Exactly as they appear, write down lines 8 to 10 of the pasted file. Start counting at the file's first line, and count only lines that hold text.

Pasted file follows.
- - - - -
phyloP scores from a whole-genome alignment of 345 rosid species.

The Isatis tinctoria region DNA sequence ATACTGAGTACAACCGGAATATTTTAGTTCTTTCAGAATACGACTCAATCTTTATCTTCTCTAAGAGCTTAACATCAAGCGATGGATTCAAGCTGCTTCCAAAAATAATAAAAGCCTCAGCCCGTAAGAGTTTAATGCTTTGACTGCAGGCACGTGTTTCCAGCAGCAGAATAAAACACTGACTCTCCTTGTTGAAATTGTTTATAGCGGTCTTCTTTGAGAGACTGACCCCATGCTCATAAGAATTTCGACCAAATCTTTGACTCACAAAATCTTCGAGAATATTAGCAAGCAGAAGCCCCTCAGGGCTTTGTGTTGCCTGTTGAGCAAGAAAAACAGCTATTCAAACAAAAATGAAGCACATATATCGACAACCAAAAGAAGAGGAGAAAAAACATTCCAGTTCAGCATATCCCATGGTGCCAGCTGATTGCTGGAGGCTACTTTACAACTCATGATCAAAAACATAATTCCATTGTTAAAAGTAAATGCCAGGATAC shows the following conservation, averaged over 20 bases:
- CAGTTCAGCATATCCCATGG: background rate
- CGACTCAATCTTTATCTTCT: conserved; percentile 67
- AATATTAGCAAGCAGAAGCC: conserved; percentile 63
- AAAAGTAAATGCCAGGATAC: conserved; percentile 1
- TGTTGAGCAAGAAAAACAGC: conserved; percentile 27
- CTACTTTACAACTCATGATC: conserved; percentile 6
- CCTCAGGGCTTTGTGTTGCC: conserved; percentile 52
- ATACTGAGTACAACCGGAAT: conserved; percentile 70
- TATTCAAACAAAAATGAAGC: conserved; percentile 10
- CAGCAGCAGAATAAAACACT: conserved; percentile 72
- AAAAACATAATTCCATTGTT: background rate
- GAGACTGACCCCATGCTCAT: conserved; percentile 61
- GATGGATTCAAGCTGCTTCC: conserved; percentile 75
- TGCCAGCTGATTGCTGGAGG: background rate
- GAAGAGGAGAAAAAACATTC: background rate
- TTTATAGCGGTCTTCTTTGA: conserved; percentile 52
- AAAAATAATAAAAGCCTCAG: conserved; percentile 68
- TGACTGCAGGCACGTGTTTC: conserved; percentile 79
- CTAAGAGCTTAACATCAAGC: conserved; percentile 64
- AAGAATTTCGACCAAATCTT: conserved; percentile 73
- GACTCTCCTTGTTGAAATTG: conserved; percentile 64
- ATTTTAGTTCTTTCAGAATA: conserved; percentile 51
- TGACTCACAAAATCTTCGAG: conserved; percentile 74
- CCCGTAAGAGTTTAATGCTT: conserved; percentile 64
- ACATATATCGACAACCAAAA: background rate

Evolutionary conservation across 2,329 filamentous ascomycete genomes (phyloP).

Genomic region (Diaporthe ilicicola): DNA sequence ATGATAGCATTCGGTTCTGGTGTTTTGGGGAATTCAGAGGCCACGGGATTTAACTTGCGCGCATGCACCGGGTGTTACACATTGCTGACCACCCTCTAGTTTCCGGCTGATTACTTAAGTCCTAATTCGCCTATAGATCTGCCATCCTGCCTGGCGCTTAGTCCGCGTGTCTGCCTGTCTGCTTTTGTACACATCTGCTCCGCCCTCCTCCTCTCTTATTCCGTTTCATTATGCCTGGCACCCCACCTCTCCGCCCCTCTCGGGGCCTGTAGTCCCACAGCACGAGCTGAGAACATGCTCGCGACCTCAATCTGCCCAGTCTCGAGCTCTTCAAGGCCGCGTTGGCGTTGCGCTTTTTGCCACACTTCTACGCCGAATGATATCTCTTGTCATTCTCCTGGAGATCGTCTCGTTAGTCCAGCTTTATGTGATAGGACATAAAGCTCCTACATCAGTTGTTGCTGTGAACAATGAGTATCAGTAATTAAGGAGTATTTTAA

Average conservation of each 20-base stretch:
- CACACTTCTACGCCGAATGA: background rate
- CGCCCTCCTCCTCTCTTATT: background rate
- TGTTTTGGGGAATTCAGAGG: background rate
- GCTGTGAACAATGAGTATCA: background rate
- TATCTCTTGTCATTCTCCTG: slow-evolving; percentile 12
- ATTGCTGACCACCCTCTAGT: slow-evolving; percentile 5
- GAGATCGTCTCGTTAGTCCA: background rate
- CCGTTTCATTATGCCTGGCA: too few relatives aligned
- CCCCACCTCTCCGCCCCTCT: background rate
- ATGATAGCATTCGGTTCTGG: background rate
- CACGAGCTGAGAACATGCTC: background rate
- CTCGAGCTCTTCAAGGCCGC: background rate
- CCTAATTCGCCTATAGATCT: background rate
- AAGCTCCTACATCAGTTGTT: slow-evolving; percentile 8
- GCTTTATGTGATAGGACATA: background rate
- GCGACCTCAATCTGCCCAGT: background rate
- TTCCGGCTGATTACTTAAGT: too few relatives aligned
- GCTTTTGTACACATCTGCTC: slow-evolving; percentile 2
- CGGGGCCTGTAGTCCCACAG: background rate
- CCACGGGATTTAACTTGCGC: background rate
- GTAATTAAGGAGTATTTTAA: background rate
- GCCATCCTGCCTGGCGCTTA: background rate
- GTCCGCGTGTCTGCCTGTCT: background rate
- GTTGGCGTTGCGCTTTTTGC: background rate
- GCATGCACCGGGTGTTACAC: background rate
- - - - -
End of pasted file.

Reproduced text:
- CTACTTTACAACTCATGATC: conserved; percentile 6
- CCTCAGGGCTTTGTGTTGCC: conserved; percentile 52
- ATACTGAGTACAACCGGAAT: conserved; percentile 70